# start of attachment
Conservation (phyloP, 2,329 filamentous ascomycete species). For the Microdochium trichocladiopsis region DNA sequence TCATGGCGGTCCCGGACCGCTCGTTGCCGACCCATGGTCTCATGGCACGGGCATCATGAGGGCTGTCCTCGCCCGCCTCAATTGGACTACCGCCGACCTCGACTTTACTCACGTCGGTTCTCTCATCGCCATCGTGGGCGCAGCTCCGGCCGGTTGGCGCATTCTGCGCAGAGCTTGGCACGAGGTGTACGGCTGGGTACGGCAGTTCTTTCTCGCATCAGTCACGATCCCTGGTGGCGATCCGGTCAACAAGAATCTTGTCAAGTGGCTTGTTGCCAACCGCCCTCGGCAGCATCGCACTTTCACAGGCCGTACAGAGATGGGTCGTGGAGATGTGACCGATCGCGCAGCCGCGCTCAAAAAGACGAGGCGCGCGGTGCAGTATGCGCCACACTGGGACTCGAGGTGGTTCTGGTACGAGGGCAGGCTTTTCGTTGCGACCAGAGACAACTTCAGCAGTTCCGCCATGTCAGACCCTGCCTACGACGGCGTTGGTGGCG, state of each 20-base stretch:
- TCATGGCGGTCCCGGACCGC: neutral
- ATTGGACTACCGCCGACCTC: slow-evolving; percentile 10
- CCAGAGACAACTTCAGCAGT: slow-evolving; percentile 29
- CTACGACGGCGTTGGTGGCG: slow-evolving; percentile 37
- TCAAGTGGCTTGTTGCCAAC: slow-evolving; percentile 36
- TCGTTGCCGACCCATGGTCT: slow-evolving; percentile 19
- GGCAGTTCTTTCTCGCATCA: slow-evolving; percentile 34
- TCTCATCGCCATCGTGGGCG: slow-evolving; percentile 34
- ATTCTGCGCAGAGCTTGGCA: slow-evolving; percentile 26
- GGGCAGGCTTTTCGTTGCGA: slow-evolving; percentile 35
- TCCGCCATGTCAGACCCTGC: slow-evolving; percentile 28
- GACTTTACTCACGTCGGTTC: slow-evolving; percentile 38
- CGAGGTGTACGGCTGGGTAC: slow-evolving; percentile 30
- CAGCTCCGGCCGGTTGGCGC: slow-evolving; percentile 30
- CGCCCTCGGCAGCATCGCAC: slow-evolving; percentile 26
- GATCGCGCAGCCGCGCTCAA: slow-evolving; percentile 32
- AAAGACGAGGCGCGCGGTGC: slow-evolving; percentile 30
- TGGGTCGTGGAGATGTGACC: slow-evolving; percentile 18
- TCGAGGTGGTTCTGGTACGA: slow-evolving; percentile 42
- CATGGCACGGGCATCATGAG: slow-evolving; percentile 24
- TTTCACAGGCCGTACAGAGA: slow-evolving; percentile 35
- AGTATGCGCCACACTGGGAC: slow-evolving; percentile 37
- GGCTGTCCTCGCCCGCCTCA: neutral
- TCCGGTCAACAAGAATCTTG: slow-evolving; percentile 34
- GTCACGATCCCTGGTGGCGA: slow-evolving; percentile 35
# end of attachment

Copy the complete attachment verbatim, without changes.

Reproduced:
Conservation (phyloP, 2,329 filamentous ascomycete species). For the Microdochium trichocladiopsis region DNA sequence TCATGGCGGTCCCGGACCGCTCGTTGCCGACCCATGGTCTCATGGCACGGGCATCATGAGGGCTGTCCTCGCCCGCCTCAATTGGACTACCGCCGACCTCGACTTTACTCACGTCGGTTCTCTCATCGCCATCGTGGGCGCAGCTCCGGCCGGTTGGCGCATTCTGCGCAGAGCTTGGCACGAGGTGTACGGCTGGGTACGGCAGTTCTTTCTCGCATCAGTCACGATCCCTGGTGGCGATCCGGTCAACAAGAATCTTGTCAAGTGGCTTGTTGCCAACCGCCCTCGGCAGCATCGCACTTTCACAGGCCGTACAGAGATGGGTCGTGGAGATGTGACCGATCGCGCAGCCGCGCTCAAAAAGACGAGGCGCGCGGTGCAGTATGCGCCACACTGGGACTCGAGGTGGTTCTGGTACGAGGGCAGGCTTTTCGTTGCGACCAGAGACAACTTCAGCAGTTCCGCCATGTCAGACCCTGCCTACGACGGCGTTGGTGGCG, state of each 20-base stretch:
- TCATGGCGGTCCCGGACCGC: neutral
- ATTGGACTACCGCCGACCTC: slow-evolving; percentile 10
- CCAGAGACAACTTCAGCAGT: slow-evolving; percentile 29
- CTACGACGGCGTTGGTGGCG: slow-evolving; percentile 37
- TCAAGTGGCTTGTTGCCAAC: slow-evolving; percentile 36
- TCGTTGCCGACCCATGGTCT: slow-evolving; percentile 19
- GGCAGTTCTTTCTCGCATCA: slow-evolving; percentile 34
- TCTCATCGCCATCGTGGGCG: slow-evolving; percentile 34
- ATTCTGCGCAGAGCTTGGCA: slow-evolving; percentile 26
- GGGCAGGCTTTTCGTTGCGA: slow-evolving; percentile 35
- TCCGCCATGTCAGACCCTGC: slow-evolving; percentile 28
- GACTTTACTCACGTCGGTTC: slow-evolving; percentile 38
- CGAGGTGTACGGCTGGGTAC: slow-evolving; percentile 30
- CAGCTCCGGCCGGTTGGCGC: slow-evolving; percentile 30
- CGCCCTCGGCAGCATCGCAC: slow-evolving; percentile 26
- GATCGCGCAGCCGCGCTCAA: slow-evolving; percentile 32
- AAAGACGAGGCGCGCGGTGC: slow-evolving; percentile 30
- TGGGTCGTGGAGATGTGACC: slow-evolving; percentile 18
- TCGAGGTGGTTCTGGTACGA: slow-evolving; percentile 42
- CATGGCACGGGCATCATGAG: slow-evolving; percentile 24
- TTTCACAGGCCGTACAGAGA: slow-evolving; percentile 35
- AGTATGCGCCACACTGGGAC: slow-evolving; percentile 37
- GGCTGTCCTCGCCCGCCTCA: neutral
- TCCGGTCAACAAGAATCTTG: slow-evolving; percentile 34
- GTCACGATCCCTGGTGGCGA: slow-evolving; percentile 35